A peripheral can disconnect a central whenever it wants to. You decide when, e.g., when a central connects you check the address of the central and disconnect when it is not in the list of allowed devices. If you want to have it more dynamic, you use a access control characteristic. When a device does not write a certain value within a specific time you disconnect.

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Thank you for the answer @Klaus_K , I will look into what I can do.
Another thing... Can I create my own protocol/wrapper for BLE communication?

BLE uses the GATT to exchange data between devices. It is flexible and smart.
There are services and characteristics. Both are identified by a UUIDs.

  • 16-bit UUIDs are reserved for things defined by the Bluetooth SIG.

  • 128-bit random UUIDs are used to describe your own services and characteristics.

  • A service is a collection of characteristics.

  • Characteristics are a bunch of bytes that contain the data. You can store individual data types like uint32_t, small arrays or structures with multiple primitive data types.

  • The client will look at the UUID and ether knows what the data is e.g., a 16-bit signed value representing a temperature, or you could even add descriptors that describe in detail what that data is. This way a client that knows how to read descriptors will automatically be able to parse them.

Once you set this all up, all you need to do is write new values to the characteristic. Everything else will be done by the BLE stack. It will notify a client if it has subscribed to a characteristic or call your callback function when a value is written by the client.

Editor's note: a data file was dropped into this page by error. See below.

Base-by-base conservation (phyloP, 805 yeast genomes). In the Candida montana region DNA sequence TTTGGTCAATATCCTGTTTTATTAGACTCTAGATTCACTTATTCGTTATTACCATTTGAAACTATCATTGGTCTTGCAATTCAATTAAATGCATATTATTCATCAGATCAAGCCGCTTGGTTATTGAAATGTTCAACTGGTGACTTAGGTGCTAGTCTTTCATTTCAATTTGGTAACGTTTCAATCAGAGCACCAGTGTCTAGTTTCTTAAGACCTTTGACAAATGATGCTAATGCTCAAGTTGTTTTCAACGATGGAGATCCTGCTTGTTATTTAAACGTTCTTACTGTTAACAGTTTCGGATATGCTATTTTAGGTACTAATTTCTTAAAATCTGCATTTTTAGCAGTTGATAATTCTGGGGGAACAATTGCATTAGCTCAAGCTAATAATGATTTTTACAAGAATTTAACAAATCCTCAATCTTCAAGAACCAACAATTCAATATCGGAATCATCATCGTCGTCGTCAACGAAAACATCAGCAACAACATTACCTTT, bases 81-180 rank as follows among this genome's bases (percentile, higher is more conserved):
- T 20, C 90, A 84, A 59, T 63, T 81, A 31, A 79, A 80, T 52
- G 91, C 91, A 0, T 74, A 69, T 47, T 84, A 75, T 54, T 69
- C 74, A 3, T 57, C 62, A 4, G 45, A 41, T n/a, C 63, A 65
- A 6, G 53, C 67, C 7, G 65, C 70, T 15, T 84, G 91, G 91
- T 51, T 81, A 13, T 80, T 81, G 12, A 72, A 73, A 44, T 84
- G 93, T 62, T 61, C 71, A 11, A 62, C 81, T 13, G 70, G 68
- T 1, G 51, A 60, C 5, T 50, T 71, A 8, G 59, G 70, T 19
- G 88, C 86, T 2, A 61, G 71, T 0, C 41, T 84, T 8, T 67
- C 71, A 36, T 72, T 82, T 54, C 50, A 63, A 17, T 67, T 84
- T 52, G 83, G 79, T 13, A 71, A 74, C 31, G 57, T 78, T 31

I recommend you get a board and try some examples from the ArduinoBLE library. There are several generic BLE apps available for iOS and Android to interact with the services and characteristics e.g., BLE Scanner, EFR Connect, nRF Connect, and a few more.

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Oh right. This makes way more sense, and clears out a few of my doubts. Now that I've tried a few BLE examples with the nano 33. are these devices capable of autoconnecting?

The short answer is two Arduinos (one client and one central) can "automatically" connect to each other via BLE. This happens at the application layer (your code).

A peripheral device usually advertises the services it provides the whole time and awaits connections from central devices.

A client can connect whenever it wants. When the client is an Arduino, it can do that depending on your code e.g., when a button is pushed, a timer triggers or as soon as BLE is initialized. When the client is running on a PC or similar device the operating system might require some user interaction e.g., ask the user to select a device.

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Assuming there are 2 Arduinos (A1, A2), A1 is the central, and A2 is peripheral. Are they capable of switching roles? A1 being peripheral, and A2 being central?

Sure. You would just need to make sure both are peripherals most of the time. A device could then switch the become a client, do whatever it needs doing and then switch back. If it does not find a peripheral it needs to switch back to become a peripheral again as well, waiting for a slightly random time to try again.
This will ensure they are not synchronizing. Otherwise they might end up becoming a client at the same time again and again.

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Understood, I have one more question. Is there any way a beacon transmitter can know when the transmission has reached another device?

Well, yes and no. Yes, if it can receive a signal from someone. No, if the receiver does not answer the sender does not know whether the signal was received. Just think TV and radio. The station do not know whether someone watches/listen to their program unless they call back.

Why do you ask?

So if a device (A) is notified that a nearby device has picked up its signal, I'm assuming the devices are close by and device(A) can switch from beacon mode to allow data transfer

Also is there a way I can public-key encryption on such a device? Or is it too resource constrained?